Teachers exhibit duty, honor and grace
Anyone in the military, looking at this title, “Duty, honor, grace,” would be tempted to correct me.
The more familiar phrase is “duty, honor, country.”
Those are the foundational principles on which our military and our country aspire. General Douglas MacArthur gave a speech to the corps of cadets at West Point and talked about what the phrase meant in the life of a soldier.
“Duty, honor, country, the code which embraces the highest moral laws and will stand the test of any ethics or philosophies for the uplift of us all. Its requirements are for the things that are right, and its restraints are from the things that are wrong. The soldier, above all others, is required to practice the greatest act of religious training — sacrifice. However horrible the incidents of war may be, the soldier who is called upon to offer his or her life for country is the noblest development.”
“Duty, honor, country” represents the foundation of what it means to serve America whether it be as a soldier or as a citizen. The words of General Douglas MacArthur can certainly guide our service. Serving God offers many of the same ideals. After all, we are a country that seeks to include God in virtually every aspect of our lives.
In addition to duty and honor, I would add grace. Grace identifies us as Christ followers. Grace, when properly understood, establishes our witness to the community and world around us.
A teacher in Sunday school once asked a couple of 5-year-olds to define “grace.” One said, “It’s a real long prayer my daddy says at Thanksgiving while the mashed potatoes are getting cold.” Another child said, “Grace is my grandmother’s name. It means, God’s favorite friend.”
Christians claim to know what grace means. We explain what Jesus did for us on the cross. We say the “Son of God” died for us on the cross because of our sins. We are all deserving of punishment, but Jesus was punished in our place. It’s so easy to say those words, but what do they really mean, and how do they impact our daily lives?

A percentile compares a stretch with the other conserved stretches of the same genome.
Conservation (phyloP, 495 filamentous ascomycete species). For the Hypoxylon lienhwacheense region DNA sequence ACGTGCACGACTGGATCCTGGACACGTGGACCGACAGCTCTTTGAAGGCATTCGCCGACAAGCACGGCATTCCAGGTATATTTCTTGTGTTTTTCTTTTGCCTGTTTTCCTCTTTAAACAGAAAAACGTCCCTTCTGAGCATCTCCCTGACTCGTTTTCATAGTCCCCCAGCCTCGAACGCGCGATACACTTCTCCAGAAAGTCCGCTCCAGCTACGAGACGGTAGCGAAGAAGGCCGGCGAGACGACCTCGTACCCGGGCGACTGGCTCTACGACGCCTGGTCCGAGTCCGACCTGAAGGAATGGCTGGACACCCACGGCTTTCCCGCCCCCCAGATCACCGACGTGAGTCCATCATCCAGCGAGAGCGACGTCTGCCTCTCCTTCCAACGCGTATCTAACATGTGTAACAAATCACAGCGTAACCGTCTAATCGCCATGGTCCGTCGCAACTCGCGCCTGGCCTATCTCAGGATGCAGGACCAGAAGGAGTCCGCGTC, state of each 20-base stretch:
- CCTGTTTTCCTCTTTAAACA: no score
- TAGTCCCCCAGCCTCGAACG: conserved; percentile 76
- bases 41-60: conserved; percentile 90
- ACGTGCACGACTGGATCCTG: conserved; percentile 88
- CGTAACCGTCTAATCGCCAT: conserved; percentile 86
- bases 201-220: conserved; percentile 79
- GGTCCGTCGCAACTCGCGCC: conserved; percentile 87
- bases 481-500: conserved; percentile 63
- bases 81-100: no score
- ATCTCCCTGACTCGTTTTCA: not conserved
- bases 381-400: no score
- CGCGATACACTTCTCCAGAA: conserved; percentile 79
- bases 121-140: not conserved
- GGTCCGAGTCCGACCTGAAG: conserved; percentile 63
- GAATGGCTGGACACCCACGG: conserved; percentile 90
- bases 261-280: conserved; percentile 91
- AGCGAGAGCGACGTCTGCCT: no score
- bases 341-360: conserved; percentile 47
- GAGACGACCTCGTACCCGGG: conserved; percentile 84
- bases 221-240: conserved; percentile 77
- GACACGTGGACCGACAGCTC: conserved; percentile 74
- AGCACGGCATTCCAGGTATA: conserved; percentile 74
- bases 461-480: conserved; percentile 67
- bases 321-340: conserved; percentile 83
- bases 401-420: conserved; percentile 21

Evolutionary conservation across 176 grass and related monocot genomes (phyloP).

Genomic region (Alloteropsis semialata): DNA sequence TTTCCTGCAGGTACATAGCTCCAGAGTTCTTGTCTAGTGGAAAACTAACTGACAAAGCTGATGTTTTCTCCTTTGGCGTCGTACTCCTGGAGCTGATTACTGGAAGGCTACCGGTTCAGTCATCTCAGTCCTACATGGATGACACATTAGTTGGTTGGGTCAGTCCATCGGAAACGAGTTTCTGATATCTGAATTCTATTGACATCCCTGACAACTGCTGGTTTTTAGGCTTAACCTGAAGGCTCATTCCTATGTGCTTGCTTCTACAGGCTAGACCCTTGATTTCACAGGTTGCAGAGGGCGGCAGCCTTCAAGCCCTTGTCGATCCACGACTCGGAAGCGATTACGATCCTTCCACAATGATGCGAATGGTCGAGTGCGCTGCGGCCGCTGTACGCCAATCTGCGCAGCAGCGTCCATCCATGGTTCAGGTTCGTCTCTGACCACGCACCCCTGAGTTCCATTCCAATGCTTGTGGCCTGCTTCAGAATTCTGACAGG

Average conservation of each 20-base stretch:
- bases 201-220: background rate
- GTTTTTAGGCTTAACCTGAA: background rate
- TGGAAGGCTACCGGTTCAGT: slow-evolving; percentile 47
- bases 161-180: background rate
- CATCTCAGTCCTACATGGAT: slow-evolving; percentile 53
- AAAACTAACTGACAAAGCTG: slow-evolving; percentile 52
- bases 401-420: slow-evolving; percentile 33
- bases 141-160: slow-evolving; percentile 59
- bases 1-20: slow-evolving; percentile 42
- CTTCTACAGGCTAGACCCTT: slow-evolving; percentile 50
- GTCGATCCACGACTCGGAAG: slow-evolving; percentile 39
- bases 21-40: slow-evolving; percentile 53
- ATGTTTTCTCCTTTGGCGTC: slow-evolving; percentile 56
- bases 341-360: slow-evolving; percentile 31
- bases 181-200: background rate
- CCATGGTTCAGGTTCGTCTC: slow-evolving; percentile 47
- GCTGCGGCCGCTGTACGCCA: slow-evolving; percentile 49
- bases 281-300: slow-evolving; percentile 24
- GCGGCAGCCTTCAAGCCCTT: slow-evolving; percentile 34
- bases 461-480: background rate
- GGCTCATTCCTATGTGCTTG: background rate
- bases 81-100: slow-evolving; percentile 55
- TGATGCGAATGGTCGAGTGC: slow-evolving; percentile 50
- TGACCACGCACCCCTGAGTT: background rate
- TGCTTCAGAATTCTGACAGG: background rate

The word “gospel” means “good news” and the good news is there is no condemnation for those who are in Christ Jesus. (Romans 8:1) Jesus paid a terrible price to give us the gift of eternal life but we often put grace aside as the stress of daily living dominates our thoughts and actions.
Duty — Yes, we do have responsibilities as followers of Jesus.
Honor — Yes, we should honor God in everything we say and do.
Grace — We appreciate the gift of grace and then provide the same gift to others.
One of many shining examples living a life of “duty, honor and grace” during this year of COVID-19 has been through the heroic actions of many of our teachers.
Joe Heim with The Washington Post wrote about nine teachers who reflected on this past school year.
“There hasn’t been much time to reflect. They’ve been busy. Busy making sure the kids in their classrooms kept their masks on. And making sure the kids at home kept their cameras on. They had to keep their students physically safe and distant and mentally safe and connected.”
“They’ve been busy teaching, too. Teaching under conditions and in ways they never imagined before the coronavirus made Zoom, quarantining and temperature checks as much a part of the day as reading, writing and recess.”
A longtime teacher recognized that something was missing from the sterile classroom. And so at the beginning of each week, he stopped at a local grocery store to buy flowers which he placed around his classroom. He wasn’t sure his students would even notice, but soon they were commenting on them and even walking over to smell the flowers through their masks. And if he forgot to bring flowers, they reminded him.
He added, “In some ways the year brought him and his students closer together, and he considers it one of his most successful teaching experiences.”
Duty — The teachers certainly managed to fulfill their duty to be the best they could.
Honor — They honored their profession and their community with their service.
Grace — These teachers set an example of grace for themselves and a life of grace before their students under extraordinarily difficult circumstances.
“When it was time to go, I asked them to show me their faces as they walked out. I wanted to really see them,” one teacher said. “I knew I’d be thinking about them all day and I needed faces. So they formed a line, and as they walked out, each of them unhooked a mask from an ear and flashed me a smile. When they were gone, I cried. When I told my spouse about it, I cried. I’m telling you, and I’m crying.”
Duty, honor, country and duty, honor, grace – words to live by as we honor those who serve and celebrate the gift of being Americans and followers of Jesus Christ.
REV. LARRY E. DAVIES can be reached at larrydavies@ vaumc.org.